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Home to America’s first big oil boom, this state drips with American history. From Sooners, to ranchers and wildcat oil drillers, you’ll need more than one “beautiful morning” (shameless “Oklahoma” musical reference) to take it all in.
Start your Oklahoma adventure in Tulsa, with an old fashioned BBQ dinner and a show at Discoveryland. Named a “National Treasure” by InStyle magazine, this family destination alternates professional performances of classics “Oklahoma” and “Seven Brides for Seven Brothers” on weekend nights all summer long. You can choose to just see the show or come early for the BBQ dinner.
From there, head on down I-44 about 100 miles to Oklahoma City and soak in more of the old west at the National Cowboy and Western Heritage Museum. This must-see attraction was created to preserve and interpret the heritage of the American West, and has been doing so for more than half a century.
After taking in the history of the cowman, head north on I-35 then east on State Rte 51 to Stillwater to see how farmers plied their trade in days gone by at the Pfeiffer Farm Collection, featuring antique farm implements (call for appointment). While you’re in town, grapplers among you will enjoy learning more about America’s history of Greco-Roman-style wrestling at the National Wrestling Hall of Fame.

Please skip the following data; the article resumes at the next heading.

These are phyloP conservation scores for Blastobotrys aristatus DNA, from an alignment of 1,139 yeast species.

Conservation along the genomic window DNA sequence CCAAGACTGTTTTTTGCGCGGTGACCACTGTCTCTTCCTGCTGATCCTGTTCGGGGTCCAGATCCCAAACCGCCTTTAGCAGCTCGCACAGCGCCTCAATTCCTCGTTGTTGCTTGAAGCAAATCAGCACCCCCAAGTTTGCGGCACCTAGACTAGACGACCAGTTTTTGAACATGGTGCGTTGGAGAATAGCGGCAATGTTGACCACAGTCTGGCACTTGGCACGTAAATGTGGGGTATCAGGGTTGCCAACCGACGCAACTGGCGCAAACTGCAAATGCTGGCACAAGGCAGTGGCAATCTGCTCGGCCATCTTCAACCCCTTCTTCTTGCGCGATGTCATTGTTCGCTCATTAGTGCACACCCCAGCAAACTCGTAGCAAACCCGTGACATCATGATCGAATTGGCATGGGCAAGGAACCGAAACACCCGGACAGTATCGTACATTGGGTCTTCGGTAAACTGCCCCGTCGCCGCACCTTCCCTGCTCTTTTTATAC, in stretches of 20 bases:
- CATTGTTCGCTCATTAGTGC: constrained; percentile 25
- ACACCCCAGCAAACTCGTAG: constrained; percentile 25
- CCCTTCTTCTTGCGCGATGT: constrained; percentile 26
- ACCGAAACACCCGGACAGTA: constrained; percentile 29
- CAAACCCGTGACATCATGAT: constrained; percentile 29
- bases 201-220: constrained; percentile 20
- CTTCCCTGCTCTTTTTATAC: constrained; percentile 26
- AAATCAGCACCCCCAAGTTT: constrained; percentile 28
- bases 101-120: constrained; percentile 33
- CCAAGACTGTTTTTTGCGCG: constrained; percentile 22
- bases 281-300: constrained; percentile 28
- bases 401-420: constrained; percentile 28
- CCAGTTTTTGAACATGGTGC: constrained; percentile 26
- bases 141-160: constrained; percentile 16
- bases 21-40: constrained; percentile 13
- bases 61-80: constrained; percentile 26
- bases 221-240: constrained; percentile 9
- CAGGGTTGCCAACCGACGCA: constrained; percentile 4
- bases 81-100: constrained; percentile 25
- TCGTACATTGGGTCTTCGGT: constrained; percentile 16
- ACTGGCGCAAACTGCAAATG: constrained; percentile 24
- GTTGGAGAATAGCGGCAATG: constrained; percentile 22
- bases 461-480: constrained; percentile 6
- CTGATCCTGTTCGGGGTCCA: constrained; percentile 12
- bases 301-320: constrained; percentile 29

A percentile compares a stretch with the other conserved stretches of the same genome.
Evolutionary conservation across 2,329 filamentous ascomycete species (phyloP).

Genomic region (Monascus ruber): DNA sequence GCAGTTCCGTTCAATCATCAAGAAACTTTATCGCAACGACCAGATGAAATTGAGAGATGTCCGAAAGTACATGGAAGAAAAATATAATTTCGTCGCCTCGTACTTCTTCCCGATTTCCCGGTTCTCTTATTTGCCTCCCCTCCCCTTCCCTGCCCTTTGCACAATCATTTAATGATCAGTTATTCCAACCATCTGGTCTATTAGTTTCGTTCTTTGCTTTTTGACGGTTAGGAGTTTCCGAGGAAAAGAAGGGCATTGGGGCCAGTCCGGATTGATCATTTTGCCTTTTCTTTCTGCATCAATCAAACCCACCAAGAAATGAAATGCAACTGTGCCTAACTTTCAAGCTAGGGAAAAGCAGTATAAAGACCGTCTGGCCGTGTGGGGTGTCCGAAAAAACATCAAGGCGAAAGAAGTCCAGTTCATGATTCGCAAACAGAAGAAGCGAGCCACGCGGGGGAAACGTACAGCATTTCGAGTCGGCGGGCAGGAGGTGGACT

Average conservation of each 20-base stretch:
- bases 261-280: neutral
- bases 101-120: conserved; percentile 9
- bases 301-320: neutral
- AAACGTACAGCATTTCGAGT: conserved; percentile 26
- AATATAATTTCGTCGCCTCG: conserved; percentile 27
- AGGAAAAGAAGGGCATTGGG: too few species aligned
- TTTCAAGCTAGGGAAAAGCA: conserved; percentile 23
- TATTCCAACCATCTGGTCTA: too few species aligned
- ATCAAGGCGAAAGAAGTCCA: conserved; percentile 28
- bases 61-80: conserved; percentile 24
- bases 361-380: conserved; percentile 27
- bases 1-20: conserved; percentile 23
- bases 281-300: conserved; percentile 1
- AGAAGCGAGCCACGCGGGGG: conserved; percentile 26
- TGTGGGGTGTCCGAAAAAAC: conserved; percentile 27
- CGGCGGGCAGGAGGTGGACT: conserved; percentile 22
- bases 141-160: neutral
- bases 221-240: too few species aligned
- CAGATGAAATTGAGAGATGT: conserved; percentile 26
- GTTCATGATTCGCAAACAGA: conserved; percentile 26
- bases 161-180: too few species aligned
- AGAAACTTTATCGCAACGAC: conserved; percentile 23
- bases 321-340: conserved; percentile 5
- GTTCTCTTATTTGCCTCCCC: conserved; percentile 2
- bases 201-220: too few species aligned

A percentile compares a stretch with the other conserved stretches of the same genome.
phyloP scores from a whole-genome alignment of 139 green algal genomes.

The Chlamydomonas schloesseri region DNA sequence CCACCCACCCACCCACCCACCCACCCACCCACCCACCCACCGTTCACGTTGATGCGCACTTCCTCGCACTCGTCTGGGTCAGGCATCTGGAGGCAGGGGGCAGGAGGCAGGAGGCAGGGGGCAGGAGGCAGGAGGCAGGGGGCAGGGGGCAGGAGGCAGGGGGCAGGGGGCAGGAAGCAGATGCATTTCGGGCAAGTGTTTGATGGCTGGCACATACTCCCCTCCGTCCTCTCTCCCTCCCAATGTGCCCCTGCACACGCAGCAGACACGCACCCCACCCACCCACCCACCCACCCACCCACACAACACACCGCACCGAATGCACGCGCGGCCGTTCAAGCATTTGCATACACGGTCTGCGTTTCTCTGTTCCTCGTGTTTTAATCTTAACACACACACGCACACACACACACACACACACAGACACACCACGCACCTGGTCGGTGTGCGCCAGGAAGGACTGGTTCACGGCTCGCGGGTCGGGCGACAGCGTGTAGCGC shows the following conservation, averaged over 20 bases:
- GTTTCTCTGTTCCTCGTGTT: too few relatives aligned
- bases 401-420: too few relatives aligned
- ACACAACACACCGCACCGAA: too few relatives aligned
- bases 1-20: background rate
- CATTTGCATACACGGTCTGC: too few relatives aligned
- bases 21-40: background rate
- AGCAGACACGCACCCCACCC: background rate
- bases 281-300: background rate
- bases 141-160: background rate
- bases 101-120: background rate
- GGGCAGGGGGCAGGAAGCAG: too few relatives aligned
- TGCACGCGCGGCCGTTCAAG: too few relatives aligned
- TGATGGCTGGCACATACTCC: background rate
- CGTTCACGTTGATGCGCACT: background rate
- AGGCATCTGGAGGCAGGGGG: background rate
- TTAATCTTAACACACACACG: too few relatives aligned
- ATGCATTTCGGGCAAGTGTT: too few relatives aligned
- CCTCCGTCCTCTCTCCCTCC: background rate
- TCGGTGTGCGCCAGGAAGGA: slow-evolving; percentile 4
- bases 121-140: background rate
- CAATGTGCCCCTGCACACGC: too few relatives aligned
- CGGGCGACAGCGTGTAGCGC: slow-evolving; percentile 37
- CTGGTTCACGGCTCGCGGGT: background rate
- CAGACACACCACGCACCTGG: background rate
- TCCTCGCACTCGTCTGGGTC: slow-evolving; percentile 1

Got an itch to go spelunking? Then head west on I-16 to the City of Freedom, and head over to Alabaster Caverns State Park. One of the largest of its kind, the Alabaster Cavern stretches for three-quarters of a mile into the earth, which leaves plenty of space to explore. With a cave this big, it might be easy to get lost, so thankfully the park recently put in a lighting system that not only helps people find their way around, but also highlights the natural beauty of the Alabaster rock. The City of Freedom also boasts a site that help shape American archaeology; the Burnham Dig. Unearthed at this site were extremely rare fossils of extinct mammals, like wooly mammoths, and ancient tools used by men prior to the Ice Age. Most of these artifacts can be seen at the Freedom Museum, along with a large barb wire exhibit, and the most extensive collection of late 1800s house-wares and farm equipment in the country.